A tiny bookstore had to move — so they formed a 200-person human chain

'One hour. 200+ people. One stock room, emptied. THAT is community, friends.'

'One hour. 200+ people. One stock room, emptied. THAT is community, friends.'

A tiny bookshop in Southampton, England needed to move — but instead of packing boxes, they got more than 200 volunteers to form a human chain. (Twitter/The Southampton Collective)

If you have ever moved a lot of books, you know exactly what a headache it is. One bookcase will fill multiple boxes — and then when you get to where you're going, you have to unpack and reorganize them — so you can just imagine what moving an entire bookstore would be like.

But a beloved bookshop in Southampton, England found a smart solution to the problem when they were forced to move down the street: they formed a human chain.

"We are looking for volunteers to help us in the week of the 29th October to the 2nd November," read the plea on the October Books website. "This is heavy manual work and so we are looking for people who are able to help lift and shift boxes, furniture, shelving and general awkwardly shaped things. This could include carrying items downstairs and/or loading trolleys or vehicles, or carrying them along Portswood Road from the old shop to the new shop."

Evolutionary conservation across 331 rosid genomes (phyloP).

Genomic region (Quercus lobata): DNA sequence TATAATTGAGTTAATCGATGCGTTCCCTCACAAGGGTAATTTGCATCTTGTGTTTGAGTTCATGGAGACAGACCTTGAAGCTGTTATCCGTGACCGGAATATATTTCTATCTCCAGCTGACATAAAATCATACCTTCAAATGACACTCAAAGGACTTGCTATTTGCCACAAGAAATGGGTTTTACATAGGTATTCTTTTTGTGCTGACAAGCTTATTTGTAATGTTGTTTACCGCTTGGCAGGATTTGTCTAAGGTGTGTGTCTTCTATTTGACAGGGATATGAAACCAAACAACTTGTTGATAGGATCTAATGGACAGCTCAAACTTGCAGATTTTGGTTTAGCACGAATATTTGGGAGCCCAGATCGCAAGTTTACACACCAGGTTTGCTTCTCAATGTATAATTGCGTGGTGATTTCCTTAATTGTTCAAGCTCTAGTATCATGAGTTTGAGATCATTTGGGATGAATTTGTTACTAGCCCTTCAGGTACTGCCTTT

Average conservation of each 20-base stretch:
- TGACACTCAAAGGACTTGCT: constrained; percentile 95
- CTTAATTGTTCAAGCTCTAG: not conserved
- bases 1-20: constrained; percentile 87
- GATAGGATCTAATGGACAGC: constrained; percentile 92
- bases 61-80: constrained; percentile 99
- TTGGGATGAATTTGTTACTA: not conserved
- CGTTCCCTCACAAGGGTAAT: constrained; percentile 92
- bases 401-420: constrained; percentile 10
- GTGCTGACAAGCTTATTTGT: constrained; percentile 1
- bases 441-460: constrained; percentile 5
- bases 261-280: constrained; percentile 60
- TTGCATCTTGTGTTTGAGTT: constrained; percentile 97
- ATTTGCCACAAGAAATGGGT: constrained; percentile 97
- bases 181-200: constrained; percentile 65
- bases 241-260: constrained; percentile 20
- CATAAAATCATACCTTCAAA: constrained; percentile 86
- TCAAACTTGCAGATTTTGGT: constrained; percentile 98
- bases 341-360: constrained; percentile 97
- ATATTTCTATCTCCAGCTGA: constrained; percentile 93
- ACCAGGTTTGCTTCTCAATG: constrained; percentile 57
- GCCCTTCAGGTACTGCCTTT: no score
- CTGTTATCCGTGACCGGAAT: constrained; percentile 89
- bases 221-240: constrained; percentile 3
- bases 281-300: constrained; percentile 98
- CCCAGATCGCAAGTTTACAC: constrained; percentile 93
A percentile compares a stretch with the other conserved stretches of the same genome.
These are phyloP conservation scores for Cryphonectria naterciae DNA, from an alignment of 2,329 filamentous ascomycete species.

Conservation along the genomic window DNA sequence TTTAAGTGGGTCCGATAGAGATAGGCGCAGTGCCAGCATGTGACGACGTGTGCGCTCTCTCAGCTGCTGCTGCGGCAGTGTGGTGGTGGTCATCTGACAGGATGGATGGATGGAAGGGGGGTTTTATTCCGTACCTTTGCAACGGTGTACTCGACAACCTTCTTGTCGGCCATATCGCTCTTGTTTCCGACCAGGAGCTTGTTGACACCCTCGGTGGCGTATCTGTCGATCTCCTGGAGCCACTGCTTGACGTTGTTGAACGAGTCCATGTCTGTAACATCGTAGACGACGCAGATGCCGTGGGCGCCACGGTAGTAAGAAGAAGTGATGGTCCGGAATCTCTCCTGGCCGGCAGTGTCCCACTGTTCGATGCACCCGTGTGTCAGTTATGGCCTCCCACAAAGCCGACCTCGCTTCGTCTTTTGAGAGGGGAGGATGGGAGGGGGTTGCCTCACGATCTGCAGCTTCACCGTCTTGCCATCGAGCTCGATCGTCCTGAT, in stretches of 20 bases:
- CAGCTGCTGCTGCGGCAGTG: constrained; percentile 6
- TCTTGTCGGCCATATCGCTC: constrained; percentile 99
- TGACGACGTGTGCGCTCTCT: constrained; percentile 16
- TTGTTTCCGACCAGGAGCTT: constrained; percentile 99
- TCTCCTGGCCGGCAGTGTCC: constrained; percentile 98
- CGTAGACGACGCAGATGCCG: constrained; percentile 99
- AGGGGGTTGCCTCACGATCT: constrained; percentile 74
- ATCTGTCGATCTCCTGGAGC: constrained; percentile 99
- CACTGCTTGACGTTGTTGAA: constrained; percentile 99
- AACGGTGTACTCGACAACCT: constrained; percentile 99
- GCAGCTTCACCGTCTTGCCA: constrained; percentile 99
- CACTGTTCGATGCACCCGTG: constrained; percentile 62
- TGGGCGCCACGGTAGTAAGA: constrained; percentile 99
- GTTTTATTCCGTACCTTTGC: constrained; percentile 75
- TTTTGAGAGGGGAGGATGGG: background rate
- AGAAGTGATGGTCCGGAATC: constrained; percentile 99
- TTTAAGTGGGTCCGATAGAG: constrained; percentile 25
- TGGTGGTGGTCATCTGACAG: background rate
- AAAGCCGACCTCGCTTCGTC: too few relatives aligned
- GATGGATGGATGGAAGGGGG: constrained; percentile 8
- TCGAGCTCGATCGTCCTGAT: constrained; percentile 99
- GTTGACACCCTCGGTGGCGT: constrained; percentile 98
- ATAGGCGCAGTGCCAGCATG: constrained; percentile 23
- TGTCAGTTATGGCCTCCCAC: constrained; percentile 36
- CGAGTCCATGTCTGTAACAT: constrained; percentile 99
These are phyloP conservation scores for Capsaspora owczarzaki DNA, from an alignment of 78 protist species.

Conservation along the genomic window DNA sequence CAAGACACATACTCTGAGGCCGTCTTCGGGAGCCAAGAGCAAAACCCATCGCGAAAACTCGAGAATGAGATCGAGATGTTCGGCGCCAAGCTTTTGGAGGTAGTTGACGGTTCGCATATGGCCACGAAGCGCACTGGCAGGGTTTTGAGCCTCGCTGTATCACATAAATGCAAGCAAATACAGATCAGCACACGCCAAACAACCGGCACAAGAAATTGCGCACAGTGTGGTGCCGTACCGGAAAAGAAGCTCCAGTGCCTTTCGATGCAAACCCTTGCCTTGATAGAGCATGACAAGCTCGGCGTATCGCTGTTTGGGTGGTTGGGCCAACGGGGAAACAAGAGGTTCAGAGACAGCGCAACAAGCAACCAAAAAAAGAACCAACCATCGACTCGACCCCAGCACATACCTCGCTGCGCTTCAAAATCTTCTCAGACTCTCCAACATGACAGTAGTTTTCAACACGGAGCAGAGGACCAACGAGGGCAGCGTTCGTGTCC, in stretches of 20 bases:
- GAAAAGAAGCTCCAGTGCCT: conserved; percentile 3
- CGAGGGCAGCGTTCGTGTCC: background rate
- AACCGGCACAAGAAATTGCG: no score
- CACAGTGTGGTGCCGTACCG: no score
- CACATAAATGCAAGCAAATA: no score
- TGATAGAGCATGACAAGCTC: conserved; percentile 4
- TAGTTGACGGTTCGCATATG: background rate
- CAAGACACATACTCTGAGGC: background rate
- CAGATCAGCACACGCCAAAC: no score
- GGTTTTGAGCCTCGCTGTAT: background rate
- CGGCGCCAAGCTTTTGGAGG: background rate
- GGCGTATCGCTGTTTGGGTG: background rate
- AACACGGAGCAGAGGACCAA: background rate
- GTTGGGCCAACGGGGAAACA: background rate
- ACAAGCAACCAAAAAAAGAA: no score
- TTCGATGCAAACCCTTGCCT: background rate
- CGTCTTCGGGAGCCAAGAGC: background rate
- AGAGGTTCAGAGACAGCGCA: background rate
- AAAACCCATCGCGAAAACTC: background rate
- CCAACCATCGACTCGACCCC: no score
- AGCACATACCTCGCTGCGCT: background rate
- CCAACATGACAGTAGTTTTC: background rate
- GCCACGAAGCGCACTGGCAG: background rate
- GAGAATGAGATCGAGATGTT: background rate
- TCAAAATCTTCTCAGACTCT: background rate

More than 200 volunteers answered the call from the 40-year-old business, which bills itself as "local, radical and eco-friendly." Amazingly, the volunteers stood in a long line, and one by one, passed more than 2,000 books to the new location which was roughly 150 metres away.

"It was a tremendous show of support and community and we're moved and incredibly touched by it. We are of, and for, our community and it is truly heartening to see that reciprocated," said Clare Diaper, who works at the bookshop, in the Guardian.

First opened in 1977, October Books had been in their former location for 15 years, but was forced to move because of rising rents. Through donations and repayable loans, the business was able to purchase a former bank building.

According to The Society of St. James, the first floor of the property will be used to increase the housing stock available for vulnerable people.

"There is something about radical bookshops, especially long-established ones like October Books," said Ian Rothwell, investment manager at Cooperative and Community Finance. "They have a special place in the hearts of local people and now, by opening up the old bank to community use, that bond will become even stronger."

Not only did the store get all of the books moved; they have garnered a wave of attention from around the globe, and are being heralded as a model of what can happen when a community pulls together.

"One hour. 200+ people. One stock room, emptied," read an October Books tweet earlier this week. (See above.) "THAT is community, friends."

About the Author

Jennifer Van Evra

Jennifer Van Evra is a Vancouver-based journalist and digital producer for q. She can be found on Twitter @jvanevra or email jennifer.vanevra@cbc.ca.

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